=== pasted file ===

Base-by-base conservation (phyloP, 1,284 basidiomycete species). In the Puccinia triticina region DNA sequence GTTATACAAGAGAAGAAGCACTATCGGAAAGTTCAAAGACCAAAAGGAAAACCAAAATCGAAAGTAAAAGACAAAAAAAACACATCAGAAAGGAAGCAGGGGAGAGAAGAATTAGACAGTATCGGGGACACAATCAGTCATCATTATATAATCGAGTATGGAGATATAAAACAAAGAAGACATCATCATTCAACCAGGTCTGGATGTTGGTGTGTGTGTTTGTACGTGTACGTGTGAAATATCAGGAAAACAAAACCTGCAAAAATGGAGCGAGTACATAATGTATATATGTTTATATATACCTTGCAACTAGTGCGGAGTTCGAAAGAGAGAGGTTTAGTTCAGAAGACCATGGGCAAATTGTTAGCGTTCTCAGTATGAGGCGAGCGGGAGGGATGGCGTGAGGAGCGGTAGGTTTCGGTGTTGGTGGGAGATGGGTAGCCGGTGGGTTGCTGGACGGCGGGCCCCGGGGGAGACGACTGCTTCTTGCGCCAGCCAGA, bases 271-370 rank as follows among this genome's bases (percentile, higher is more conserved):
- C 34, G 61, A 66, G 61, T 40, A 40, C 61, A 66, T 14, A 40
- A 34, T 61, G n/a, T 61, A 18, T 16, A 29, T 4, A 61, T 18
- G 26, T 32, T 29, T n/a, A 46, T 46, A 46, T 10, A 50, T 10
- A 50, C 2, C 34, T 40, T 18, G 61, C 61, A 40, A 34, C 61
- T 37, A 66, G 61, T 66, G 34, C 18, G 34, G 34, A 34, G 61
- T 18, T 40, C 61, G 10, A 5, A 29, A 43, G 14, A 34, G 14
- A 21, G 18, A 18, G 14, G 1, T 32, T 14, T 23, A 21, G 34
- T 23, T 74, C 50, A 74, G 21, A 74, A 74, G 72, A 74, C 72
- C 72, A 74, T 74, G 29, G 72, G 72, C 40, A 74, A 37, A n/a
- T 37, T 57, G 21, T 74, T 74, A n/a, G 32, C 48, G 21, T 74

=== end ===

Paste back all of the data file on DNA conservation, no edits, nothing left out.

Base-by-base conservation (phyloP, 1,284 basidiomycete species). In the Puccinia triticina region DNA sequence GTTATACAAGAGAAGAAGCACTATCGGAAAGTTCAAAGACCAAAAGGAAAACCAAAATCGAAAGTAAAAGACAAAAAAAACACATCAGAAAGGAAGCAGGGGAGAGAAGAATTAGACAGTATCGGGGACACAATCAGTCATCATTATATAATCGAGTATGGAGATATAAAACAAAGAAGACATCATCATTCAACCAGGTCTGGATGTTGGTGTGTGTGTTTGTACGTGTACGTGTGAAATATCAGGAAAACAAAACCTGCAAAAATGGAGCGAGTACATAATGTATATATGTTTATATATACCTTGCAACTAGTGCGGAGTTCGAAAGAGAGAGGTTTAGTTCAGAAGACCATGGGCAAATTGTTAGCGTTCTCAGTATGAGGCGAGCGGGAGGGATGGCGTGAGGAGCGGTAGGTTTCGGTGTTGGTGGGAGATGGGTAGCCGGTGGGTTGCTGGACGGCGGGCCCCGGGGGAGACGACTGCTTCTTGCGCCAGCCAGA, bases 271-370 rank as follows among this genome's bases (percentile, higher is more conserved):
- C 34, G 61, A 66, G 61, T 40, A 40, C 61, A 66, T 14, A 40
- A 34, T 61, G n/a, T 61, A 18, T 16, A 29, T 4, A 61, T 18
- G 26, T 32, T 29, T n/a, A 46, T 46, A 46, T 10, A 50, T 10
- A 50, C 2, C 34, T 40, T 18, G 61, C 61, A 40, A 34, C 61
- T 37, A 66, G 61, T 66, G 34, C 18, G 34, G 34, A 34, G 61
- T 18, T 40, C 61, G 10, A 5, A 29, A 43, G 14, A 34, G 14
- A 21, G 18, A 18, G 14, G 1, T 32, T 14, T 23, A 21, G 34
- T 23, T 74, C 50, A 74, G 21, A 74, A 74, G 72, A 74, C 72
- C 72, A 74, T 74, G 29, G 72, G 72, C 40, A 74, A 37, A n/a
- T 37, T 57, G 21, T 74, T 74, A n/a, G 32, C 48, G 21, T 74